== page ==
1950: NEW ZEALAND & AUSTRALIA
Rugby quickly got back on its feet after the war and great excitement surrounded the 1950 tour of New Zealand and Australia.
The Irish hooker Karl Mullen was chosen as captain, but Wales had won the Grand Slam in 1949-50 and consequently supplied the bulk of the tour squad - 14 players, nine of whom featured in
It was the first Lions squad to consist entirely of capped players, and changing times were also reflected by the fact that this was the last Lions party to travel by boat to their southern hemisphere destination.
They received a huge reception in reaction to the post-war austerity. As a result, the 1950 trip came to be known as 'The Friendly Tour.'
New Zealand were as uncompromising as ever, though, and fought the Lions to a 9-9 draw at Dunedin in the first Test.
It soon became apparent the old story of uncompromising Kiwi packs being too much for the brilliance of the Lions backs would be repeated.
In Christchurch, the tourists fell to an 8-0 defeat as the vicious rucking of the home side upset the Lions' game plan, and the All Blacks wrapped up the series with a 6-3 win in Wellington followed by an 11-8 victory in Auckland.
Some consolation was gained by the tourists from their two wins against Australia on the
final leg of the trip - 19-6 in Brisbane and 24-3 at the Sydney Cricket Ground.
1955: SOUTH AFRICA
The Springboks were acknowledged as the leading side in world rugby, having claimed the Grand Slam in Britain and Ireland in 1951-2 before going on to beat the Wallabies.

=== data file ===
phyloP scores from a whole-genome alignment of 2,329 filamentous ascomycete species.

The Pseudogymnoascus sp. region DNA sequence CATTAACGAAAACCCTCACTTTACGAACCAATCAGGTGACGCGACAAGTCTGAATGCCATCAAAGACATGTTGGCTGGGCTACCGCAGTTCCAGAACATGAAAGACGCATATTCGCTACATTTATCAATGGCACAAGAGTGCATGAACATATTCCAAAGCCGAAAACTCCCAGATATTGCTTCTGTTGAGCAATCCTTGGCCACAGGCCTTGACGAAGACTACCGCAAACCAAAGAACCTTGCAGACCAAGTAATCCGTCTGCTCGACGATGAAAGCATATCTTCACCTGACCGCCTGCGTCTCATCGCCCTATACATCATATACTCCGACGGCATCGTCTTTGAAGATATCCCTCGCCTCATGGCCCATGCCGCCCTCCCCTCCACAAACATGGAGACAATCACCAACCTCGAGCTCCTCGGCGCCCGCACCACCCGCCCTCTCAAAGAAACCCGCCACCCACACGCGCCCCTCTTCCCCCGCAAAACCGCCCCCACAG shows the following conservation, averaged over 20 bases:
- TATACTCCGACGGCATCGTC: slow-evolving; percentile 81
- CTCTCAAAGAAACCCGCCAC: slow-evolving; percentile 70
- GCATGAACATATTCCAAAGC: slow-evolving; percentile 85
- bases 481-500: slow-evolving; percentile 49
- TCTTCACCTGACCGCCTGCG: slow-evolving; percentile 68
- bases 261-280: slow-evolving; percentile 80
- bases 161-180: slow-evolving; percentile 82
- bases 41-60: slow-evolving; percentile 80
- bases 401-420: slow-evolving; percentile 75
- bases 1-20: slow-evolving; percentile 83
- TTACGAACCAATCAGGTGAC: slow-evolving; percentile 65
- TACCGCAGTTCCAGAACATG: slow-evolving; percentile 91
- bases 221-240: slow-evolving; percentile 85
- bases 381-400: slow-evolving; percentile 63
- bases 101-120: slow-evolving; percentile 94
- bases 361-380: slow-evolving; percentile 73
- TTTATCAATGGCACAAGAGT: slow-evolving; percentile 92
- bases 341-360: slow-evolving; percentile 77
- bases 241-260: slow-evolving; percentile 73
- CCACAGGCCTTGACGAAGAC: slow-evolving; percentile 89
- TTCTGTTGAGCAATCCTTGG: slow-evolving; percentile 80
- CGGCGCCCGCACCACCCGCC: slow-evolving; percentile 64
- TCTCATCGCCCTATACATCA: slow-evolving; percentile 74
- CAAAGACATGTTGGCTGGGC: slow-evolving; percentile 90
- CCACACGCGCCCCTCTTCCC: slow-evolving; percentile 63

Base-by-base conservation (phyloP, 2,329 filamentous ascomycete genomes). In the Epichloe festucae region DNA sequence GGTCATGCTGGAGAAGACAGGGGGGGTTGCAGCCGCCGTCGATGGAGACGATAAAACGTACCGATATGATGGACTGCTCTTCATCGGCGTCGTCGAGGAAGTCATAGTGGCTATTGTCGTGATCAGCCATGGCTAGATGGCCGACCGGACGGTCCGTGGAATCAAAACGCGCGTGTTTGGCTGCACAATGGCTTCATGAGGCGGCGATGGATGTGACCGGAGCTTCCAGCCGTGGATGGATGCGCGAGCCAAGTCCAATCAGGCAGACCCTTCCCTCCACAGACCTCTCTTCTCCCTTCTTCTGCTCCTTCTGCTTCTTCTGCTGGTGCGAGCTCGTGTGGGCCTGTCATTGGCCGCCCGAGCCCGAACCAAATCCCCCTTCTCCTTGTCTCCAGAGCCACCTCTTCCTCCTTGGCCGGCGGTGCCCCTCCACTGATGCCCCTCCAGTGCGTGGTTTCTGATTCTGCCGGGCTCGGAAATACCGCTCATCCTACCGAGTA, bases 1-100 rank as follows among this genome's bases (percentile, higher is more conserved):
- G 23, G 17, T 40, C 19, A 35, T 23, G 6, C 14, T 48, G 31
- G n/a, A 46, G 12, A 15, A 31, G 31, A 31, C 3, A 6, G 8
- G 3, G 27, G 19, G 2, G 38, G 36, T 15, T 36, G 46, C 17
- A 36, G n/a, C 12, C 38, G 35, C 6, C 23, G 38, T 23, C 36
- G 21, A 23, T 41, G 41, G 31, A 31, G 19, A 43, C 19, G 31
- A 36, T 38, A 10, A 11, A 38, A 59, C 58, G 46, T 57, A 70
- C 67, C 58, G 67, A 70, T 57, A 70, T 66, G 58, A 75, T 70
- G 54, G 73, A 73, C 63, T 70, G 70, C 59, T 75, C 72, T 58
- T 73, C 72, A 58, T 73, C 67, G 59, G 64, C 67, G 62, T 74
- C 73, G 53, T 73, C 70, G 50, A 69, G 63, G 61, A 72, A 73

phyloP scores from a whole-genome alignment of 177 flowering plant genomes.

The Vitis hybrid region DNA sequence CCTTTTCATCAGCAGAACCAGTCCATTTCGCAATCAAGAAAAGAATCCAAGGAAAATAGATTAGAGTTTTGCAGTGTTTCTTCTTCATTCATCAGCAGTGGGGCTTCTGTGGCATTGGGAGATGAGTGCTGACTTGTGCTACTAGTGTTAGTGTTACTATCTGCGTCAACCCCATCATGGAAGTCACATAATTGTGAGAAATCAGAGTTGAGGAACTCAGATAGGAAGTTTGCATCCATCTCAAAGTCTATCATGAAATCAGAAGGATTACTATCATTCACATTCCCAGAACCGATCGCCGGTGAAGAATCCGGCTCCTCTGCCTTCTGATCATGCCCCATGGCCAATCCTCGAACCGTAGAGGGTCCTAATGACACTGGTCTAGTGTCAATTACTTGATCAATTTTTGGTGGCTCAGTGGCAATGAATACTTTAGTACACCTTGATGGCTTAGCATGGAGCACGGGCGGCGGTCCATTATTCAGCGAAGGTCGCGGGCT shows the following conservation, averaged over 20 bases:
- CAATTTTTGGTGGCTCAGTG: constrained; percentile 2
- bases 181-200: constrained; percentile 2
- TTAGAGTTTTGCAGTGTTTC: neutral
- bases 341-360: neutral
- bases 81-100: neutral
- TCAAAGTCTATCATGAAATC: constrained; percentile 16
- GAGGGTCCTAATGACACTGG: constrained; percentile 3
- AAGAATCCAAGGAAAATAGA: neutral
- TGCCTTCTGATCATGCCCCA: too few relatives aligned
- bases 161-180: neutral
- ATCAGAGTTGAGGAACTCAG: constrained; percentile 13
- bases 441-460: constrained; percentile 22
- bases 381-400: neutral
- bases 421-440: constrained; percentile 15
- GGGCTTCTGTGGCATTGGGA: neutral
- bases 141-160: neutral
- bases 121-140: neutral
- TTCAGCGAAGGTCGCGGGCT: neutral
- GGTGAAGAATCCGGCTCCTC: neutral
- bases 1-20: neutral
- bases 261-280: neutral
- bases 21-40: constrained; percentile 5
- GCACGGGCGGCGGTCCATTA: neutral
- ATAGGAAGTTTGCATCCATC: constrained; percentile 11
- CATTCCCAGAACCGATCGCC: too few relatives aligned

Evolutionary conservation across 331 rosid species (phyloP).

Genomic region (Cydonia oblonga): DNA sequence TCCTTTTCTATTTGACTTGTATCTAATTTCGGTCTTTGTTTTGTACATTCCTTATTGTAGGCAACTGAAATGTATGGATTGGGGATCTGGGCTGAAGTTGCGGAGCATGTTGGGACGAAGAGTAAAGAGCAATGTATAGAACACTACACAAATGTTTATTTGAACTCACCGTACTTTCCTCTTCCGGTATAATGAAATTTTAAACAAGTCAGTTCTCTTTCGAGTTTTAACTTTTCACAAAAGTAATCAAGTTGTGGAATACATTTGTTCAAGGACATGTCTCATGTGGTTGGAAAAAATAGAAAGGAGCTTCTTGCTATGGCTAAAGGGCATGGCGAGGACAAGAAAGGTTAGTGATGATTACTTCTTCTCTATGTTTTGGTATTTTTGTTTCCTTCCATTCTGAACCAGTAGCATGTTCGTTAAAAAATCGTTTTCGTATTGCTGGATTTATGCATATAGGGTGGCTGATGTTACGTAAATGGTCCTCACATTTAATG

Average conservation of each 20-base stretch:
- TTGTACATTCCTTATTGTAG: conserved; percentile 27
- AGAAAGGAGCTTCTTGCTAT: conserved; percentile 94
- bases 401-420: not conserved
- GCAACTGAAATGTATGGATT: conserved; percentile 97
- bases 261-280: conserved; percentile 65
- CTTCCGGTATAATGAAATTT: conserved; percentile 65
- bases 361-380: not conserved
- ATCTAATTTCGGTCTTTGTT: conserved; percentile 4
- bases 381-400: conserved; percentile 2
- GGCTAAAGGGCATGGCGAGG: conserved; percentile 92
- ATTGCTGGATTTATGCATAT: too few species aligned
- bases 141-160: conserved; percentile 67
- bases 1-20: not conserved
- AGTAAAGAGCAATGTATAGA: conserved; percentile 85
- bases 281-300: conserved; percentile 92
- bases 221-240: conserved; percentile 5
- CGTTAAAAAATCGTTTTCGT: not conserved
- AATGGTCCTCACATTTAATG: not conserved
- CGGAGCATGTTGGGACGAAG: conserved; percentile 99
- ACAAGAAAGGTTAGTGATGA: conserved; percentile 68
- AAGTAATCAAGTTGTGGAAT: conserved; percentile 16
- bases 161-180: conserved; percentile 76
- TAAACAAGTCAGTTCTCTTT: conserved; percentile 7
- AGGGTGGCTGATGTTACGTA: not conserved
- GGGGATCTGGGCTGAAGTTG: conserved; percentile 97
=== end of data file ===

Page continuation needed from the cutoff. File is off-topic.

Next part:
The Lions took a talented squad to South Africa in 1955, though, led by Irish lock Robin Thompson, and a world-record crowd of more than 100,000 turned out for the first Test at Ellis Park, Johannesburg.
The Springboks took an early lead, but the tourists stormed back and held on for a 23-22 win.
The Boks gained revenge with a 25-9 victory at Newlands, but the Lions reclaimed the advantage with a battling 9-6 triumph at Loftus Verstveldt.
The Springboks had earned their reputation as the world's best, though, and they blew the Lions away in the second half at Port Elizabeth for a 22-8 victory.
The series was shared, and the popular tourists were sent home in style when 3,000 South Africans turned up at the airport for their departure.
A game against an East African XV in Nairobi on the way home was won 39-12.
1959: NEW ZEALAND & AUSTRALIA
The 1959 tour was led by Irish hooker Ronnie Dawson and on the way to New Zealand they claimed two comfortable victories in Australia. A 17-6 win in Brisbane was followed by a 24-3 victory in Sydney.
The tourists were a talented side, committed to all-out attack, but they faced a daunting challenge in Wilson Whineray's tough, dour All Blacks.
At Dunedin in the first Test, the Lions ran in four tries to New Zealand's none, but the outstanding kicking of full-back Don Clarke provided all the home side's scores and saw them to an 18-17 victory.
A tough midweek fixture list took its toll on the tourists and they had to make eight changes for the second Test in Wellington where the Kiwis claimed an 11-8 success, Clarke scoring a late try and conversion.
The momentum had shifted to the home side and in Christchurch they were overwhelming, handing out a 22-8 walloping to the Lions.
The Lions showed improved form in the midweek fixtures and went into the final Test in Auckland in determined mood, their attacking flair seeing them to a 9-6 consolation win.